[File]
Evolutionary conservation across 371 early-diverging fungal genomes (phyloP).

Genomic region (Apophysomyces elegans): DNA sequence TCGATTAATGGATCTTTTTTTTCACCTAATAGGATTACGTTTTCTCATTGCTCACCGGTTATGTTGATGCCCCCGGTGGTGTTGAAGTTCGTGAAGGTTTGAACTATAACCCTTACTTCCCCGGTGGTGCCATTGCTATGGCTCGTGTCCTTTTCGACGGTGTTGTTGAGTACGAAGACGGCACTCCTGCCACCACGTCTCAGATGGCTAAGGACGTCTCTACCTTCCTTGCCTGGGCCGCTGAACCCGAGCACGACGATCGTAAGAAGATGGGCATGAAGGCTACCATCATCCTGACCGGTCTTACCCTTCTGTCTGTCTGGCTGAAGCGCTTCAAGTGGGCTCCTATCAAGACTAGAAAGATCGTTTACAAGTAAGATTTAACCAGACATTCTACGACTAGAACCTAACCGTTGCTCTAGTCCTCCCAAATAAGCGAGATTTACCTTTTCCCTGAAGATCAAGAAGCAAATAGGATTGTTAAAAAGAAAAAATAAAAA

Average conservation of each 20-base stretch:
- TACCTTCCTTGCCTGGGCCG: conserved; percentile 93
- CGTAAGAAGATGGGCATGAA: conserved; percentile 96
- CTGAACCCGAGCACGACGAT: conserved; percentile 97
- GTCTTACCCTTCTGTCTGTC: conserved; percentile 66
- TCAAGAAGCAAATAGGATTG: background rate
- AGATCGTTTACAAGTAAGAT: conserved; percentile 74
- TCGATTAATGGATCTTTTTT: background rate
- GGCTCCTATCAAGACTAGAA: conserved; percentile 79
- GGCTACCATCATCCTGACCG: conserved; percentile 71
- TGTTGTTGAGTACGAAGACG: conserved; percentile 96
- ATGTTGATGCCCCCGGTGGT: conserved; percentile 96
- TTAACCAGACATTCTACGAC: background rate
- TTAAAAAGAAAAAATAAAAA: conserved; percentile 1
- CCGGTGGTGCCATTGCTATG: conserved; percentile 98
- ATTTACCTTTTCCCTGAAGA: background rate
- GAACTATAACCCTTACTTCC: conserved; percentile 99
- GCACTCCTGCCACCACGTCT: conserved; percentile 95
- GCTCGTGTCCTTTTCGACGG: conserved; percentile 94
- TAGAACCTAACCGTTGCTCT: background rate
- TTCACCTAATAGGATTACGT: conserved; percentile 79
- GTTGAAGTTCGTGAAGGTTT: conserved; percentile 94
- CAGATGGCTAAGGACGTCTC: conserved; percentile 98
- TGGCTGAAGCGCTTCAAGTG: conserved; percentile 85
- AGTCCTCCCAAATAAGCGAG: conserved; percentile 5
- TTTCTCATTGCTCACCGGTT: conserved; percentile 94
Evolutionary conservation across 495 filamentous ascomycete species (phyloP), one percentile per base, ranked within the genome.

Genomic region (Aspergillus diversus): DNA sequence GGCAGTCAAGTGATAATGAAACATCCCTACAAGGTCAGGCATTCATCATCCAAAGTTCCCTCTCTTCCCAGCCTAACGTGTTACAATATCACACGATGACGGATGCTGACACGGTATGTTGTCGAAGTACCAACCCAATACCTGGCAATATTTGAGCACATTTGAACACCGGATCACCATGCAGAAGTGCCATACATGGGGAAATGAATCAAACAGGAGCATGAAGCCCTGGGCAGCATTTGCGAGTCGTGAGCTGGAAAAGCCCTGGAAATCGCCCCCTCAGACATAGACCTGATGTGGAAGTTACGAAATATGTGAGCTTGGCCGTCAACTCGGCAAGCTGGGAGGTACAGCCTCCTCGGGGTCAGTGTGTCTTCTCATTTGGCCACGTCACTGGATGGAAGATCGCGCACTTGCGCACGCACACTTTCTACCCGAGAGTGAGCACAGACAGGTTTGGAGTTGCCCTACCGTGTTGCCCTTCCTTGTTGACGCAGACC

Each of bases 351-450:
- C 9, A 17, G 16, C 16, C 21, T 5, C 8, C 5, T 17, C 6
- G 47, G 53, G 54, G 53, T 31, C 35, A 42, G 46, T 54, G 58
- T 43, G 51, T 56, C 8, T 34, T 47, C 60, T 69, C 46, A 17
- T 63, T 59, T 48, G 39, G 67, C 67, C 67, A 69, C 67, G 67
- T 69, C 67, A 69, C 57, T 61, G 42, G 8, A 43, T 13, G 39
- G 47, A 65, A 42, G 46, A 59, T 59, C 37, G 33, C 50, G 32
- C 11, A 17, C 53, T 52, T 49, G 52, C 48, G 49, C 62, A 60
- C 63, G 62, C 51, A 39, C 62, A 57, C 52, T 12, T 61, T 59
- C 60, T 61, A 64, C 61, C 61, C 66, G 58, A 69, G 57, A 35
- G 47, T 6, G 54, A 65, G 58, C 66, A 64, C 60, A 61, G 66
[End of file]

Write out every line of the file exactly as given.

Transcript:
Evolutionary conservation across 371 early-diverging fungal genomes (phyloP).

Genomic region (Apophysomyces elegans): DNA sequence TCGATTAATGGATCTTTTTTTTCACCTAATAGGATTACGTTTTCTCATTGCTCACCGGTTATGTTGATGCCCCCGGTGGTGTTGAAGTTCGTGAAGGTTTGAACTATAACCCTTACTTCCCCGGTGGTGCCATTGCTATGGCTCGTGTCCTTTTCGACGGTGTTGTTGAGTACGAAGACGGCACTCCTGCCACCACGTCTCAGATGGCTAAGGACGTCTCTACCTTCCTTGCCTGGGCCGCTGAACCCGAGCACGACGATCGTAAGAAGATGGGCATGAAGGCTACCATCATCCTGACCGGTCTTACCCTTCTGTCTGTCTGGCTGAAGCGCTTCAAGTGGGCTCCTATCAAGACTAGAAAGATCGTTTACAAGTAAGATTTAACCAGACATTCTACGACTAGAACCTAACCGTTGCTCTAGTCCTCCCAAATAAGCGAGATTTACCTTTTCCCTGAAGATCAAGAAGCAAATAGGATTGTTAAAAAGAAAAAATAAAAA

Average conservation of each 20-base stretch:
- TACCTTCCTTGCCTGGGCCG: conserved; percentile 93
- CGTAAGAAGATGGGCATGAA: conserved; percentile 96
- CTGAACCCGAGCACGACGAT: conserved; percentile 97
- GTCTTACCCTTCTGTCTGTC: conserved; percentile 66
- TCAAGAAGCAAATAGGATTG: background rate
- AGATCGTTTACAAGTAAGAT: conserved; percentile 74
- TCGATTAATGGATCTTTTTT: background rate
- GGCTCCTATCAAGACTAGAA: conserved; percentile 79
- GGCTACCATCATCCTGACCG: conserved; percentile 71
- TGTTGTTGAGTACGAAGACG: conserved; percentile 96
- ATGTTGATGCCCCCGGTGGT: conserved; percentile 96
- TTAACCAGACATTCTACGAC: background rate
- TTAAAAAGAAAAAATAAAAA: conserved; percentile 1
- CCGGTGGTGCCATTGCTATG: conserved; percentile 98
- ATTTACCTTTTCCCTGAAGA: background rate
- GAACTATAACCCTTACTTCC: conserved; percentile 99
- GCACTCCTGCCACCACGTCT: conserved; percentile 95
- GCTCGTGTCCTTTTCGACGG: conserved; percentile 94
- TAGAACCTAACCGTTGCTCT: background rate
- TTCACCTAATAGGATTACGT: conserved; percentile 79
- GTTGAAGTTCGTGAAGGTTT: conserved; percentile 94
- CAGATGGCTAAGGACGTCTC: conserved; percentile 98
- TGGCTGAAGCGCTTCAAGTG: conserved; percentile 85
- AGTCCTCCCAAATAAGCGAG: conserved; percentile 5
- TTTCTCATTGCTCACCGGTT: conserved; percentile 94
Evolutionary conservation across 495 filamentous ascomycete species (phyloP), one percentile per base, ranked within the genome.

Genomic region (Aspergillus diversus): DNA sequence GGCAGTCAAGTGATAATGAAACATCCCTACAAGGTCAGGCATTCATCATCCAAAGTTCCCTCTCTTCCCAGCCTAACGTGTTACAATATCACACGATGACGGATGCTGACACGGTATGTTGTCGAAGTACCAACCCAATACCTGGCAATATTTGAGCACATTTGAACACCGGATCACCATGCAGAAGTGCCATACATGGGGAAATGAATCAAACAGGAGCATGAAGCCCTGGGCAGCATTTGCGAGTCGTGAGCTGGAAAAGCCCTGGAAATCGCCCCCTCAGACATAGACCTGATGTGGAAGTTACGAAATATGTGAGCTTGGCCGTCAACTCGGCAAGCTGGGAGGTACAGCCTCCTCGGGGTCAGTGTGTCTTCTCATTTGGCCACGTCACTGGATGGAAGATCGCGCACTTGCGCACGCACACTTTCTACCCGAGAGTGAGCACAGACAGGTTTGGAGTTGCCCTACCGTGTTGCCCTTCCTTGTTGACGCAGACC

Each of bases 351-450:
- C 9, A 17, G 16, C 16, C 21, T 5, C 8, C 5, T 17, C 6
- G 47, G 53, G 54, G 53, T 31, C 35, A 42, G 46, T 54, G 58
- T 43, G 51, T 56, C 8, T 34, T 47, C 60, T 69, C 46, A 17
- T 63, T 59, T 48, G 39, G 67, C 67, C 67, A 69, C 67, G 67
- T 69, C 67, A 69, C 57, T 61, G 42, G 8, A 43, T 13, G 39
- G 47, A 65, A 42, G 46, A 59, T 59, C 37, G 33, C 50, G 32
- C 11, A 17, C 53, T 52, T 49, G 52, C 48, G 49, C 62, A 60
- C 63, G 62, C 51, A 39, C 62, A 57, C 52, T 12, T 61, T 59
- C 60, T 61, A 64, C 61, C 61, C 66, G 58, A 69, G 57, A 35
- G 47, T 6, G 54, A 65, G 58, C 66, A 64, C 60, A 61, G 66